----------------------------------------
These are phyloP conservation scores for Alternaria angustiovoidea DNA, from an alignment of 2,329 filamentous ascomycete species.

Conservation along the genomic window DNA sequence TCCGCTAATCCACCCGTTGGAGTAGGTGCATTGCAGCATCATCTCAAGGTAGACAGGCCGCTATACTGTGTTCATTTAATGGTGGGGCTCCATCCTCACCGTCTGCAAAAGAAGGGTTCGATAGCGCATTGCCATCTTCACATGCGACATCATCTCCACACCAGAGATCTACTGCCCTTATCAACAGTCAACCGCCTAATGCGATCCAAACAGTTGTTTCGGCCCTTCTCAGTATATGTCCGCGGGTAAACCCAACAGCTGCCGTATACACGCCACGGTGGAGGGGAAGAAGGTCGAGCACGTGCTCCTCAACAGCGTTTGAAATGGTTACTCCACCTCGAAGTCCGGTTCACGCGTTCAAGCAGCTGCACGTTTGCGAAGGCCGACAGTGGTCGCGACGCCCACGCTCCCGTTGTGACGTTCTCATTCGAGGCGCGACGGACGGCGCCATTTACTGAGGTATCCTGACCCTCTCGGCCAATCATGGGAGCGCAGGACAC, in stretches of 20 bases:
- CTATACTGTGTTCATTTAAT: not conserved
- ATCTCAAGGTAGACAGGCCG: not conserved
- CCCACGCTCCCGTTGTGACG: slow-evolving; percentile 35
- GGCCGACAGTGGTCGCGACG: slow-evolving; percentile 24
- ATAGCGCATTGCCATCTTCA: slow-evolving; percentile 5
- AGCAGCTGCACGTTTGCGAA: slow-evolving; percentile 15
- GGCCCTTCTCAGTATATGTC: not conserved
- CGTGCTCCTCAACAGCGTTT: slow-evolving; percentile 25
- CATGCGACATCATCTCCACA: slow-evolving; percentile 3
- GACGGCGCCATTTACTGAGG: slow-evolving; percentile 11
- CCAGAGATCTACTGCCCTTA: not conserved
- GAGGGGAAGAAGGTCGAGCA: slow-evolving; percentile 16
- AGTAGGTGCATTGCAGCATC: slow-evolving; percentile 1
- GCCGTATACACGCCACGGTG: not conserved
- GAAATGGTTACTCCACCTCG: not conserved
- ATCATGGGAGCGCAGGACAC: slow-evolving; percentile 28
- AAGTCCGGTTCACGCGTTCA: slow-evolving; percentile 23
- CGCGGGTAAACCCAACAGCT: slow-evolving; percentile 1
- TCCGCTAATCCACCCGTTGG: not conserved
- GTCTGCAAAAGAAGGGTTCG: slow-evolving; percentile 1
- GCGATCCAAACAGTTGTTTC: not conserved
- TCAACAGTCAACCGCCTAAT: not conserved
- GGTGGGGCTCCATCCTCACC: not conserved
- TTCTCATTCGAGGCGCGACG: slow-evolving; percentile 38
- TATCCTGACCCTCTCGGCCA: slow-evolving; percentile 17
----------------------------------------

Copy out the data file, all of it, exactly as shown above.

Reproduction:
These are phyloP conservation scores for Alternaria angustiovoidea DNA, from an alignment of 2,329 filamentous ascomycete species.

Conservation along the genomic window DNA sequence TCCGCTAATCCACCCGTTGGAGTAGGTGCATTGCAGCATCATCTCAAGGTAGACAGGCCGCTATACTGTGTTCATTTAATGGTGGGGCTCCATCCTCACCGTCTGCAAAAGAAGGGTTCGATAGCGCATTGCCATCTTCACATGCGACATCATCTCCACACCAGAGATCTACTGCCCTTATCAACAGTCAACCGCCTAATGCGATCCAAACAGTTGTTTCGGCCCTTCTCAGTATATGTCCGCGGGTAAACCCAACAGCTGCCGTATACACGCCACGGTGGAGGGGAAGAAGGTCGAGCACGTGCTCCTCAACAGCGTTTGAAATGGTTACTCCACCTCGAAGTCCGGTTCACGCGTTCAAGCAGCTGCACGTTTGCGAAGGCCGACAGTGGTCGCGACGCCCACGCTCCCGTTGTGACGTTCTCATTCGAGGCGCGACGGACGGCGCCATTTACTGAGGTATCCTGACCCTCTCGGCCAATCATGGGAGCGCAGGACAC, in stretches of 20 bases:
- CTATACTGTGTTCATTTAAT: not conserved
- ATCTCAAGGTAGACAGGCCG: not conserved
- CCCACGCTCCCGTTGTGACG: slow-evolving; percentile 35
- GGCCGACAGTGGTCGCGACG: slow-evolving; percentile 24
- ATAGCGCATTGCCATCTTCA: slow-evolving; percentile 5
- AGCAGCTGCACGTTTGCGAA: slow-evolving; percentile 15
- GGCCCTTCTCAGTATATGTC: not conserved
- CGTGCTCCTCAACAGCGTTT: slow-evolving; percentile 25
- CATGCGACATCATCTCCACA: slow-evolving; percentile 3
- GACGGCGCCATTTACTGAGG: slow-evolving; percentile 11
- CCAGAGATCTACTGCCCTTA: not conserved
- GAGGGGAAGAAGGTCGAGCA: slow-evolving; percentile 16
- AGTAGGTGCATTGCAGCATC: slow-evolving; percentile 1
- GCCGTATACACGCCACGGTG: not conserved
- GAAATGGTTACTCCACCTCG: not conserved
- ATCATGGGAGCGCAGGACAC: slow-evolving; percentile 28
- AAGTCCGGTTCACGCGTTCA: slow-evolving; percentile 23
- CGCGGGTAAACCCAACAGCT: slow-evolving; percentile 1
- TCCGCTAATCCACCCGTTGG: not conserved
- GTCTGCAAAAGAAGGGTTCG: slow-evolving; percentile 1
- GCGATCCAAACAGTTGTTTC: not conserved
- TCAACAGTCAACCGCCTAAT: not conserved
- GGTGGGGCTCCATCCTCACC: not conserved
- TTCTCATTCGAGGCGCGACG: slow-evolving; percentile 38
- TATCCTGACCCTCTCGGCCA: slow-evolving; percentile 17